For Newcastle, this simmering contest boiled down to a missed opportunity – both literally and metaphorically.
Without a win against Liverpool in eight years and leading 1-0 against 10 men, Miguel Almiron had them ducking for cover in the Gallowgate End when blazing over the crossbar from close range early in the second half.
But those same fans were hiding behind those same fingertips 40 minutes later as Darwin Nunez completed a stunning comeback with two goals from the bench. It felt more like 10 versus 10 during a close in which Eddie Howe’s side lost all control.
That is two weeks in a row now that Liverpool have played better when reduced in number, and from it have emerged two victories. Nunez had scored only once since the 7-0 win over Manchester United in March – and you get the feeling Jurgen Klopp enjoyed this even more than that demolition.
Nunez was devastating, twice surging clear behind a bedraggled backline and punishing the hosts, who were playing with a rank air of complacency given their numerical advantage. His winner came in the third minute of stoppage-time.
Darwin Nunez scored two brilliant late goals to hand Liverpool an unlikely win
Nunez fired two almost identical goals past Nick Pope as Liverpool came from behind
Nunez’s double stunned Newcastle as Liverpool came from behind to win away from home
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To think, the home crowd had bemoaned the signal for just five additional minutes, believing their team still had it within them to recover from Nunez’s 81st-minute equaliser and win the game. But when Bruno Guimaraes lost possession in midfield and Mo Salah slipped a pass in behind Dan Burn, Nunez won the foot race with yards to spare and clipped beyond Nick Pope for what, by now, felt like a deserved winner.
There will be questions over Howe’s substitutions – he took off scorer Anthony Gordon and midfielders Joelinton and Sandro Tonali and his team duly lost shape and purpose. And so they lost for the fifth time against the Reds under Howe. Given the needle that exists between the teams – and, more so, the benches – it was little surprise that Klopp celebrated by beating his chest with gusto. It had been a jungle out there.
Newcastle (4-3-3): Pope; Trippier, Schar, Botman (Targett 87), Burn; Guimaraes, Tonali (Longstaff 72), Joelinton (Anderson 82); Almiron, Gordon (Barnes 72), Isak (Wilson 72)
Manager: Eddie Howe
Liverpool (4-3-3): Alisson, Alexander-Arnold, Matip (Quansah 77), van Dijk, Robertson; Endo (Elliott 58), Szoboszlai, Mac Allister (Nunez 77); Salah, Diaz (Gomez 33), Gakpo (Jota 58)
Goals: Nunez 2
Booked: Alexander-Arnold, Nunez
Sent off: Van Dijk
Manager: Jurgen Klopp
Indeed, it needed only a few minutes of red-blooded ferocity to realise that Stockley Park would at some point be scrolling through some red mist. That moment arrived with the sending-off of Virgil Van Dijk just before the half hour. But to fast-forward to then would be to skip by an opening that served as the proverbial advert for the theatre of the Premier League. Or, rather, Fight Night: Jurgen Klopp v Jason Tindall.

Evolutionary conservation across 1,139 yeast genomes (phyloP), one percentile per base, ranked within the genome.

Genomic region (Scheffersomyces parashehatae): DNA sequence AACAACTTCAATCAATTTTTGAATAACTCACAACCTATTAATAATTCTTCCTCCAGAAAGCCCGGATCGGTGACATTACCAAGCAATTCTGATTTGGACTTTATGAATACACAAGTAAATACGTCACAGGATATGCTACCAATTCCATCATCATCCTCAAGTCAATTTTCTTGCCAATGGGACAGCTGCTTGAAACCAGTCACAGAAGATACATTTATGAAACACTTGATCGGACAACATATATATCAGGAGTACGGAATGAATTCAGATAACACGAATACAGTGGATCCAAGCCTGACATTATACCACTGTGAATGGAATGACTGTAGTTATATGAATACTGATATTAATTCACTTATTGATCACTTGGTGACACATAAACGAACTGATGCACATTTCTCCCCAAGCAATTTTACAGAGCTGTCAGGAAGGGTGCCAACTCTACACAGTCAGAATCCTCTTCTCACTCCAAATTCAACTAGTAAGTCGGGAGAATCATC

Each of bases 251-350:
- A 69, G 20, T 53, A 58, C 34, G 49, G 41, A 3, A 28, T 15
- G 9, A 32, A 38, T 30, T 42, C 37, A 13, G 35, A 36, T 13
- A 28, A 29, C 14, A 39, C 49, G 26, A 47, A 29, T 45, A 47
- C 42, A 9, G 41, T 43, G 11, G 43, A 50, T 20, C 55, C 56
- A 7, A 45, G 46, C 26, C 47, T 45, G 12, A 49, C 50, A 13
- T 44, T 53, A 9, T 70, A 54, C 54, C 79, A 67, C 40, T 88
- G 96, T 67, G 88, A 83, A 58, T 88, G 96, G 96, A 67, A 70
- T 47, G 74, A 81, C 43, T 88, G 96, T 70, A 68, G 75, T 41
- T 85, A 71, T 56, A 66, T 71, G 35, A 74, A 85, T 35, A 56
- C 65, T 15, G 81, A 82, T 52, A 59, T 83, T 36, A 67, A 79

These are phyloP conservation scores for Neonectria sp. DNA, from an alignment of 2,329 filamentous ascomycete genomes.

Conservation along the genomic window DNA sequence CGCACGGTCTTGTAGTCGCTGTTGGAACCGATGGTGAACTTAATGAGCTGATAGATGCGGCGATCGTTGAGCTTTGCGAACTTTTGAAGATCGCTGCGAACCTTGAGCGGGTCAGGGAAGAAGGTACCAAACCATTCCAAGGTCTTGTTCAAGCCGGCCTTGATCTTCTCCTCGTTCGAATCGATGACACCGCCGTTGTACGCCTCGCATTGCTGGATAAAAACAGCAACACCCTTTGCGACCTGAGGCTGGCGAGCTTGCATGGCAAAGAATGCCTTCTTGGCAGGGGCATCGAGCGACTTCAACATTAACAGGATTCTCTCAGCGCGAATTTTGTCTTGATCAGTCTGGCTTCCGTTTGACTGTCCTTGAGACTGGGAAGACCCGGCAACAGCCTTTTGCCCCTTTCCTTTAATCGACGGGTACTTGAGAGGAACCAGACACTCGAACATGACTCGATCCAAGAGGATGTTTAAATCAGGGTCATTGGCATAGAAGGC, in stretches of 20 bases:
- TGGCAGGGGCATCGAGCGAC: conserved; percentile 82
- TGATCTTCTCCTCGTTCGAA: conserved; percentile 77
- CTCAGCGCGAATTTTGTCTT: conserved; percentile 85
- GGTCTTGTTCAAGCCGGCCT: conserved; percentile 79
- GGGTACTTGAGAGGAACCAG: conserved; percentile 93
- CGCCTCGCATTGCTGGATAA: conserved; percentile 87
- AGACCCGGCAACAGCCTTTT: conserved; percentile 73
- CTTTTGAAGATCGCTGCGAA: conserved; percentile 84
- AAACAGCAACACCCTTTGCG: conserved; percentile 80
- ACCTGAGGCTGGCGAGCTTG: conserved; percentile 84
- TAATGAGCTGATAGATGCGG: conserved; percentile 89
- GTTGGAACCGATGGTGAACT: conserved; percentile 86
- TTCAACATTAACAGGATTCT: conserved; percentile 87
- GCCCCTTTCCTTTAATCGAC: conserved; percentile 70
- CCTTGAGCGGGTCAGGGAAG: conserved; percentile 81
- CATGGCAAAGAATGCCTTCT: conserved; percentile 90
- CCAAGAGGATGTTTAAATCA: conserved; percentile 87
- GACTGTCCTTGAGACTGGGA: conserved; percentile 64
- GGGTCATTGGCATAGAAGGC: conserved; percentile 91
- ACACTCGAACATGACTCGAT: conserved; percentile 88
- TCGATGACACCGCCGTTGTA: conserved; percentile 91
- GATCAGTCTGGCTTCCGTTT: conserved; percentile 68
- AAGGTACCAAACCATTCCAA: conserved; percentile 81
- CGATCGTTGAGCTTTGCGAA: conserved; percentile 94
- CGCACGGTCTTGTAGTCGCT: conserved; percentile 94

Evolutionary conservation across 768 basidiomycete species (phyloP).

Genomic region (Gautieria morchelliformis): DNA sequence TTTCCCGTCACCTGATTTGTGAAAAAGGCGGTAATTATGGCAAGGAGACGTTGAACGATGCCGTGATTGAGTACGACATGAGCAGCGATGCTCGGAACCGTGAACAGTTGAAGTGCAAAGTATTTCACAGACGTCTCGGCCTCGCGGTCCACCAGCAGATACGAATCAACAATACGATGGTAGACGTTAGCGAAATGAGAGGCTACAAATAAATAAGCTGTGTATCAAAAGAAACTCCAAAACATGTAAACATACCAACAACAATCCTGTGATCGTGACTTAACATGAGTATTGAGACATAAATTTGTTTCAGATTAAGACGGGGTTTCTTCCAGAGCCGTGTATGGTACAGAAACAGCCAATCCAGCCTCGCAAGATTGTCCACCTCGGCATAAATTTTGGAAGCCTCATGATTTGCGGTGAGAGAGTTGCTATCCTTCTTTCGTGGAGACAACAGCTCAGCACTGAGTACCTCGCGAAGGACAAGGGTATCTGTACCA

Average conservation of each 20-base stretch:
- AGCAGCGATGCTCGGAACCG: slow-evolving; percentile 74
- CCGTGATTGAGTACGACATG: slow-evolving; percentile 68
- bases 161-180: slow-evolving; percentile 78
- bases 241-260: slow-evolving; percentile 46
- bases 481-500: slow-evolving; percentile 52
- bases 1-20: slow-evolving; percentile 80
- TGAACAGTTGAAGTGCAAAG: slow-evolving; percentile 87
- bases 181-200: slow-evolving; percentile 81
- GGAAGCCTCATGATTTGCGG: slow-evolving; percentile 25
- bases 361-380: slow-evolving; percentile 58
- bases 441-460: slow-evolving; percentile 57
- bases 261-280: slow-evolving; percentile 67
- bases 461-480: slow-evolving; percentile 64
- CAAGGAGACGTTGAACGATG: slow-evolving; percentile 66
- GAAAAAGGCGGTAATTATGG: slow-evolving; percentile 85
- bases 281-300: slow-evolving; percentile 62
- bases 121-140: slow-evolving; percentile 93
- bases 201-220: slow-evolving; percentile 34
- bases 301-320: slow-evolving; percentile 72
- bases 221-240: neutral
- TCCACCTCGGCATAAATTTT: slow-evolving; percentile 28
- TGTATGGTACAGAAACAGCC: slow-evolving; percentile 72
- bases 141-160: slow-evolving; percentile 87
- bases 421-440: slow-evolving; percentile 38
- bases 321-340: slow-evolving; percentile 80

Their pearly whites were beaming back at one another through a pair of snarls on six minutes when Trent Alexander-Arnold was fortunate to avoid a red card. The defender had only just been booked for throwing away the ball when he stopped Gordon breaking clear in front of the dugouts close to halfway.
Without the first yellow, you suspect the offence – a deliberate nudge on Gordon – would have seen Alexander-Arnold cautioned. As it was, John Brooks decided not to show two yellow cards inside 60 seconds. Tindall believed he should have done and Klopp disagreed, barking at the Newcastle assistant to sit down.
Tindall responded by shushing the Liverpool boss and Klopp was certainly left speechless when Newcastle took the lead on 25 minutes. Salah was the creator, but only because his pass rolled beneath the boot of Alexander-Arnold and Gordon ran clear to slot between the legs of Allison.
Anthony Gordon had put Newcastle ahead in the first half at St James’ Park
Gordon capitalised on a Trent Alexander-Arnold mistake who was a little fortunate to escape a red card in the first half
Virgil van Dijk was shown a red card for fouling Aleksandar Isak when he was through on goal
Three minutes later and Van Dijk was off, taking man and ball as he attempted to mask some lazy defending with a last-ditch challenge on Alexander Isak on the edge of the area. Jamie Carragher said he wasn’t sure if it was a goalscoring opportunity – given Isak has scored far harder chances, you can be sure it was.
Allison kept his side in it with a blinding save from Almiron’s volley before the Paraguayan, on 50 minutes, skied the chance that, on reflection, felt like a turning point. Liverpool grew in confidence from that moment and twice, through Joelinton and Sven Botman, the Magpies needed heroic penalty-box interventions to deny Liverpool an equaliser.
But Botman went from hero to villain as he got himself in a tangle and was unable to cut out Diogo Jota’s throughball. Nunez did the rest with a clinical finish via the inside of the post for 1-1.
From that point, the 10 men looked the more likely winners, and so it proved.
Eddie Howe will wonder how his side let such a string position slip through their hands
Jurgen Klopp was delighted at the final whistle as he saluted Liverpool’s travelling fans
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